The research should provide evidence on the contribution the scheme makes to eligible children’s fruit and vegetable intake, comparing consumption on school and non-school days, and comparing children eligible for the scheme with those no longer eligible. The research should also consider how consumption patterns and any contribution of the SFVS might vary by socio-economic group.

Questions should include:

  • What contribution does the SFVS make to the average daily consumption of fruit and vegetables for those eligible and how does this differ on school and non-school days?
  • How does the average daily consumption of fruit and vegetables for children eligible for the scheme compare with those no longer eligible*?
  • Does the contribution made by the SFVS differ by age, gender, ethnicity or socioeconomic group?
  • What is the fruit and vegetable consumption for children outside of school, how are fruit and vegetables incorporated into children’s diets (for example as snacks or as part of a meal), and what barriers do families face in providing fruit and vegetables for children?
  • Are parents aware of their child’s fruit and vegetable consumption at school, and to what extent does this affect decisions about the home-based diet?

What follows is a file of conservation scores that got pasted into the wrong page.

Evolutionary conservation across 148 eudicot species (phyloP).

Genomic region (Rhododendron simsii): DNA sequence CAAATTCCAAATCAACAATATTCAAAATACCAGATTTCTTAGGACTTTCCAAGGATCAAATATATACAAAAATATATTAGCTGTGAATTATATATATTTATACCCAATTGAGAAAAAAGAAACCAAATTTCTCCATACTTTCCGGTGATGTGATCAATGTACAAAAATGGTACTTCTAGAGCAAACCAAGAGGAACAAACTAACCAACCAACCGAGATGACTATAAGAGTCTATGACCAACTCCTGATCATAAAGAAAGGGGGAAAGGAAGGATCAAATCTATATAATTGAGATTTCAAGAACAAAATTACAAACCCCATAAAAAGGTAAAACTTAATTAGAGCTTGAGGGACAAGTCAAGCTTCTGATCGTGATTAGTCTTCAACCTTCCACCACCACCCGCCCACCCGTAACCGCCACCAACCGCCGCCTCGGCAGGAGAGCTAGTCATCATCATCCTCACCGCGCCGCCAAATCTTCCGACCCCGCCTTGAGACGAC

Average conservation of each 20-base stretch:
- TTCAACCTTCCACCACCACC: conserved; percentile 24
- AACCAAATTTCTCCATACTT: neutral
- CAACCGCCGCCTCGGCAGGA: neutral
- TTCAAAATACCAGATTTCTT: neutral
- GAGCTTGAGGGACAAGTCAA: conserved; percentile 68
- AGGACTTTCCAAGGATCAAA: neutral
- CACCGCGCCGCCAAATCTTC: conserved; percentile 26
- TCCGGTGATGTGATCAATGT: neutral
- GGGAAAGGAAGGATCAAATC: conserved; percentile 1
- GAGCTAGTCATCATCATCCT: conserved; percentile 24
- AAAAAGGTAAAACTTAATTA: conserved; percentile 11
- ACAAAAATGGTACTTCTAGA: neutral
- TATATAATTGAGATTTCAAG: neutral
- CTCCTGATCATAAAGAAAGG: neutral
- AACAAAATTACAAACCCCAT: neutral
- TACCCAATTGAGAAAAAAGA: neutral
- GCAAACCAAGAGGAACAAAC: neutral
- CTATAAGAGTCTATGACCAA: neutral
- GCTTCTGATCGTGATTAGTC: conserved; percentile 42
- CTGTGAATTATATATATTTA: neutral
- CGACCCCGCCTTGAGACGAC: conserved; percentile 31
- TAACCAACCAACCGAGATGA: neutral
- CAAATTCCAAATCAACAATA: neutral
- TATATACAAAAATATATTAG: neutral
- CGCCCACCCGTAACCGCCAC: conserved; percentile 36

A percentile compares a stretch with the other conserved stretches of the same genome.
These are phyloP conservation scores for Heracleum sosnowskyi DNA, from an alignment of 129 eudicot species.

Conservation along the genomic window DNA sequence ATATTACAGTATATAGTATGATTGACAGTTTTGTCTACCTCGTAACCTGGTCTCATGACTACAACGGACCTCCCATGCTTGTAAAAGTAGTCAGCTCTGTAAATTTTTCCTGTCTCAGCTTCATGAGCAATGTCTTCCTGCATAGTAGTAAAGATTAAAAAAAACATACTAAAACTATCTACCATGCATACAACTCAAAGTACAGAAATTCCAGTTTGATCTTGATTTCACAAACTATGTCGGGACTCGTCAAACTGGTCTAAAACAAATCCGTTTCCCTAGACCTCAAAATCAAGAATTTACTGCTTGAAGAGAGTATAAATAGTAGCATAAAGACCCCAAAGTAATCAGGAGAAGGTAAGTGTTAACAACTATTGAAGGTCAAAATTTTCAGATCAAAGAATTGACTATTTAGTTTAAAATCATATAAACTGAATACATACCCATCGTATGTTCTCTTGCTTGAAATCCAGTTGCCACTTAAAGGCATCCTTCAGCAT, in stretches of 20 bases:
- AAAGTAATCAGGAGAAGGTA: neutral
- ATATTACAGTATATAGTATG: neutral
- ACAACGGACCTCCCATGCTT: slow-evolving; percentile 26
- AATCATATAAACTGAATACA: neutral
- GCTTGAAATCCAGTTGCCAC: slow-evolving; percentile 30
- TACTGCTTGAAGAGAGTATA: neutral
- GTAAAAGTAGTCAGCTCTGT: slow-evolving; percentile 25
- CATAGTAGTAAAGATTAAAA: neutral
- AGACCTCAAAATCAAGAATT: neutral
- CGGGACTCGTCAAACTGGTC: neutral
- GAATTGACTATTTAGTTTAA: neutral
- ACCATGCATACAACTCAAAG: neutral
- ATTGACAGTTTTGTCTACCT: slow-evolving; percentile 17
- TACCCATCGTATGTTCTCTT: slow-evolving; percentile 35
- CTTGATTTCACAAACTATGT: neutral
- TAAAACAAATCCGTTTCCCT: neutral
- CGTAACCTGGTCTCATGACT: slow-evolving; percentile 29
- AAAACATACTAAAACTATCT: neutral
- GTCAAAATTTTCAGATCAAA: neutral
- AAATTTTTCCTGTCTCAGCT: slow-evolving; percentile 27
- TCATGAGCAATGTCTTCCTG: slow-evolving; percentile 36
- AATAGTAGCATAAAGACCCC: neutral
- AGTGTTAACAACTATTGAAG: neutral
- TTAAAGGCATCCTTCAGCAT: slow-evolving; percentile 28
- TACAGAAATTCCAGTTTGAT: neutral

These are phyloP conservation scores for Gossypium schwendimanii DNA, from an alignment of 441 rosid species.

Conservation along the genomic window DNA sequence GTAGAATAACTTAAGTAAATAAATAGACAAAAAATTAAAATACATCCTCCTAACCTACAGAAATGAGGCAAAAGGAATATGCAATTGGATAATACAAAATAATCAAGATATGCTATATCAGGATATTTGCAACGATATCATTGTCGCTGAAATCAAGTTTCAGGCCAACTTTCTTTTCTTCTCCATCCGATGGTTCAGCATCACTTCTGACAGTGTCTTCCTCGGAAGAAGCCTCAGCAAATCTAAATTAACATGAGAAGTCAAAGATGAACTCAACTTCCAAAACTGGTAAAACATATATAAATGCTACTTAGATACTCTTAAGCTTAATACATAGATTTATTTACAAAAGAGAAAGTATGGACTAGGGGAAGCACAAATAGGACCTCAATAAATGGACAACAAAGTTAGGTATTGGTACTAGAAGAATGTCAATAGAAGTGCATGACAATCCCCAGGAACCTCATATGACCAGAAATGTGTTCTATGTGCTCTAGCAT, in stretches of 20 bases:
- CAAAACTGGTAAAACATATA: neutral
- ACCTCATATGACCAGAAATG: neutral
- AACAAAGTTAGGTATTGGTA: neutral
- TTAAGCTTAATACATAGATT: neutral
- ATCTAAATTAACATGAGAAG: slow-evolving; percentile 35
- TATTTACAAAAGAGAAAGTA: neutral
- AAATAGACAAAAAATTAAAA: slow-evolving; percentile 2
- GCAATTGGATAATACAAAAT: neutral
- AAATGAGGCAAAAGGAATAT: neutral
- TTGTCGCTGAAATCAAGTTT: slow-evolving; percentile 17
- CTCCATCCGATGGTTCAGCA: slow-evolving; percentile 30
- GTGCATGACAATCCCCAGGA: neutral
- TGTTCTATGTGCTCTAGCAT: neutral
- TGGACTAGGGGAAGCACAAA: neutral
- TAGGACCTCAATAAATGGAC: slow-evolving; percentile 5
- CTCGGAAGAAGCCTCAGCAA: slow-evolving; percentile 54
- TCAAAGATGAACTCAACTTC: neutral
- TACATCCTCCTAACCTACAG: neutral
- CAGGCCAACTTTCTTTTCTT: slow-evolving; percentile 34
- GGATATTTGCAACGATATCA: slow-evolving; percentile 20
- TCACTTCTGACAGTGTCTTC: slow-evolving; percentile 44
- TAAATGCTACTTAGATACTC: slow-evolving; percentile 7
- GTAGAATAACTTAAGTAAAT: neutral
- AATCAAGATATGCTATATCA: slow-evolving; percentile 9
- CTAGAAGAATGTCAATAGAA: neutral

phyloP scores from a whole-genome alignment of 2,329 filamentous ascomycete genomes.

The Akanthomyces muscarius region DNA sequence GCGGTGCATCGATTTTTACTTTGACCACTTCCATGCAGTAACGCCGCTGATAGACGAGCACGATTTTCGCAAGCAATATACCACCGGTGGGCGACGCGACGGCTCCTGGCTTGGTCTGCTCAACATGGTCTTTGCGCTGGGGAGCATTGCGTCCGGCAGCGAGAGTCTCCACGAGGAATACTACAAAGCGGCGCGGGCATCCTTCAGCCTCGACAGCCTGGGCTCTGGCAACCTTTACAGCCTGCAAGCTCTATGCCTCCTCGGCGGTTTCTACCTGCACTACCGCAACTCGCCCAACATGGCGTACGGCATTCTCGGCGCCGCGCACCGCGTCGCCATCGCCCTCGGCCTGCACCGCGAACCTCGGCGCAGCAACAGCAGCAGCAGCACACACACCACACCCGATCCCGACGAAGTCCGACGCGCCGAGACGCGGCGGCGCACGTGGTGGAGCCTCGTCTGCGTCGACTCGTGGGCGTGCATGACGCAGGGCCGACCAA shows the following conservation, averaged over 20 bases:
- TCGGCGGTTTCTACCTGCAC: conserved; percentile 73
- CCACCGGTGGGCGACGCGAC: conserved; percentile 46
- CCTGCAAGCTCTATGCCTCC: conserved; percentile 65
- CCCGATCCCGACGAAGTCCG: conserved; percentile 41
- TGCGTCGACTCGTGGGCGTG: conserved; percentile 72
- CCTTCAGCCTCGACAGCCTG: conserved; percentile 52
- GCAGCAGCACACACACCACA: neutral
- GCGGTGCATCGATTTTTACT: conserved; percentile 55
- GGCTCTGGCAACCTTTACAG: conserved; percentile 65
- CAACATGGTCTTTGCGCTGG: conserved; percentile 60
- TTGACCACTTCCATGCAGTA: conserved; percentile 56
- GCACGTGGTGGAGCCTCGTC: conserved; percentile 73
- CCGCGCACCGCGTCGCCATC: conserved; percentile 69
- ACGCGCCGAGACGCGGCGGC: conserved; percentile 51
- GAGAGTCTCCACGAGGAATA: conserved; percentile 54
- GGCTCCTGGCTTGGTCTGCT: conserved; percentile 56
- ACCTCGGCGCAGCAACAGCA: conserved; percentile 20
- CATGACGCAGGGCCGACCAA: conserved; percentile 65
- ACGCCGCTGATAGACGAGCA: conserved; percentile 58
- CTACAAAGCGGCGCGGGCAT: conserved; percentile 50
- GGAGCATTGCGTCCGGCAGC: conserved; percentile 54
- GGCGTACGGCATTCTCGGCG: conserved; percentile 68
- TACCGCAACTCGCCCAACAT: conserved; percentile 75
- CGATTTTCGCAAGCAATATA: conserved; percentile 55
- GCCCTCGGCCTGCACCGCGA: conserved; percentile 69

For fruit and vegetables consumed at school, we envisage that researchers will need to identify consumption from:

  • The SFVS
  • Attendance at a Breakfast Club and whether this is free/paid for
  • School lunches
  • Packed lunches
  • Attendance at an After-school Club and whether this free/paid for
  • Any other forms of provision at school.

* Children in Key Stage 2 no longer receive either the SFVS or Universal Infant Free School meals, although some of these children may continue to receive free school meals on the grounds of low income, or locally-funded arrangements for them to continue to receive a free school lunch and / or breakfast. Children in Key Stage 2 may also continue to receive free breakfast provision, again based on local arrangements.

Impact on longer term consumption of fruit and vegetables

DHSC would welcome researchers’ proposals on how to assess the longer-term impact of the SFVS on children’s actual consumption or willingness to consume fruit and vegetables at mealtimes or as snacks, recognising that children’s consumption of fruit and vegetables is shaped by (and may also shape) what they are offered in school and at home.

Understanding delivery of the SFVS

The research should collect evidence on how the SFVS is delivered within schools with particular attention to:

  • Tasks undertaken by school staff to receive, prepare and offer the scheme’s fruit and vegetables to children, including any practices undertaken to promote uptake and how successful they are;